Alt-history, whether personal or global, has always been both attractive and repellent to me. Those of us with memory or historical knowledge always have a host of just-barely or just-missed-it stories that lend themselves to fantasies of going back and changing one little thing. Sports fans, of course have dozens of such thoughts they can pop out on demand.
Yet I have always known it was a lie at deepest levels, not simply because to the inability to reverse time's direction, but because the very playing with the fantasy of One Little Change highlights how thoroughly the world could change with the merest tipping. The Arthur C. Clarke story of the man traveling back in time, killing a butterfly, and instantly vanishing I recognised as true immediately. If fact, I thought the death of the butterfly an excessive amount of interference for his illustration. Breathing on the butterfly or not would have been equally effective at changing the world. The story of Schrodinger's cat looks impossible, but there are truths about particles in it. And once particles have broken the seal, are any events exempt?
Reading Taleb, and a little cosmology, and reviewing Tom Stoppard's "Arcadia"* this week I will take that instability one step further. If we were to return to some early period and have time replay, the world would change dramatically even if we did not interfere in the slightest. The odds of some events are so close and the slippage so easy that a second iteration would turn out differently.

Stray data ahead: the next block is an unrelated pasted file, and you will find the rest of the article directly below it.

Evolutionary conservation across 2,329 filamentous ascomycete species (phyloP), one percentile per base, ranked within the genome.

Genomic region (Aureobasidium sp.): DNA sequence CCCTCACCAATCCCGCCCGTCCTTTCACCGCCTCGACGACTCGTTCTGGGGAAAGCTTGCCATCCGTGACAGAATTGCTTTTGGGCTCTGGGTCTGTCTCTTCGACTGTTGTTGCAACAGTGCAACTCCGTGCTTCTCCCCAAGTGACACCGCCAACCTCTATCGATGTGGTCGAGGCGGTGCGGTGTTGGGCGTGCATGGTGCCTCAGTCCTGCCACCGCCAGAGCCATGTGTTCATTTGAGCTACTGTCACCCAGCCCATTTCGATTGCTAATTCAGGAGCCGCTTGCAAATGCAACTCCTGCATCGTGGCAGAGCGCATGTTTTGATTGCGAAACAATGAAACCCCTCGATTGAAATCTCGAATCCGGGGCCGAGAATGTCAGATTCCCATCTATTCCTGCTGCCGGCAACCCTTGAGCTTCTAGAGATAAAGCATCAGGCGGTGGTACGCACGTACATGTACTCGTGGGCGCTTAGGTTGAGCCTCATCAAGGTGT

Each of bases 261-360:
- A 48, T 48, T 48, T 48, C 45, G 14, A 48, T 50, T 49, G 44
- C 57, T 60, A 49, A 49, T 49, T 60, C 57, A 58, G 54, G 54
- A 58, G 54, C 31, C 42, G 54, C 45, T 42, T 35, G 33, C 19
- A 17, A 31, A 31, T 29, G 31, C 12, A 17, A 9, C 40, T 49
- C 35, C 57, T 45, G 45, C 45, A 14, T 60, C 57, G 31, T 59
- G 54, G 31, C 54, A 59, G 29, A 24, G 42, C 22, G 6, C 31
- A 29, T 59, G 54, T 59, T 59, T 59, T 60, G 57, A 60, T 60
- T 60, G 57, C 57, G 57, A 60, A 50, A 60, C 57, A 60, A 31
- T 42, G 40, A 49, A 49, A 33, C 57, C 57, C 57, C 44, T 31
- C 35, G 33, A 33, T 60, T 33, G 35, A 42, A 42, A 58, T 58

We don't imagine the world this way. We look at past events as having a certain inevitability, a narrative we can discern which explains things to us. Christians look to the first chapter of Jeremiah and cling pretty tightly to the hope that this knowing us from before the womb means what it looks like it does, but I am not sure it does. I think God is giving an "I know what I'm doing" message, not a "Let me give you a philosophy/science/cosmology lesson" one. (Not mutually exclusive, but it is good to keep the main point main.)
We swung pretty close to never existing, and still do to non-existence, held in suspension by a Logos that we understand in only the slightest way.
*Did I review that? Reminder to math/science geeks who have interest in theater. Stoppard is your go-to guy, right from the coin-flipping bit in "Rosencrantz and Guildenstern Are Dead" right up to, and especially including "Arcadia." None of this Obama-Tribe "Curvature of Constitutional Space" nonsense, misusing science concepts for social ends. Stoppard gets it. Thomasina in "Arcadia" is likely modeled on first-programmer Ada Lovelace.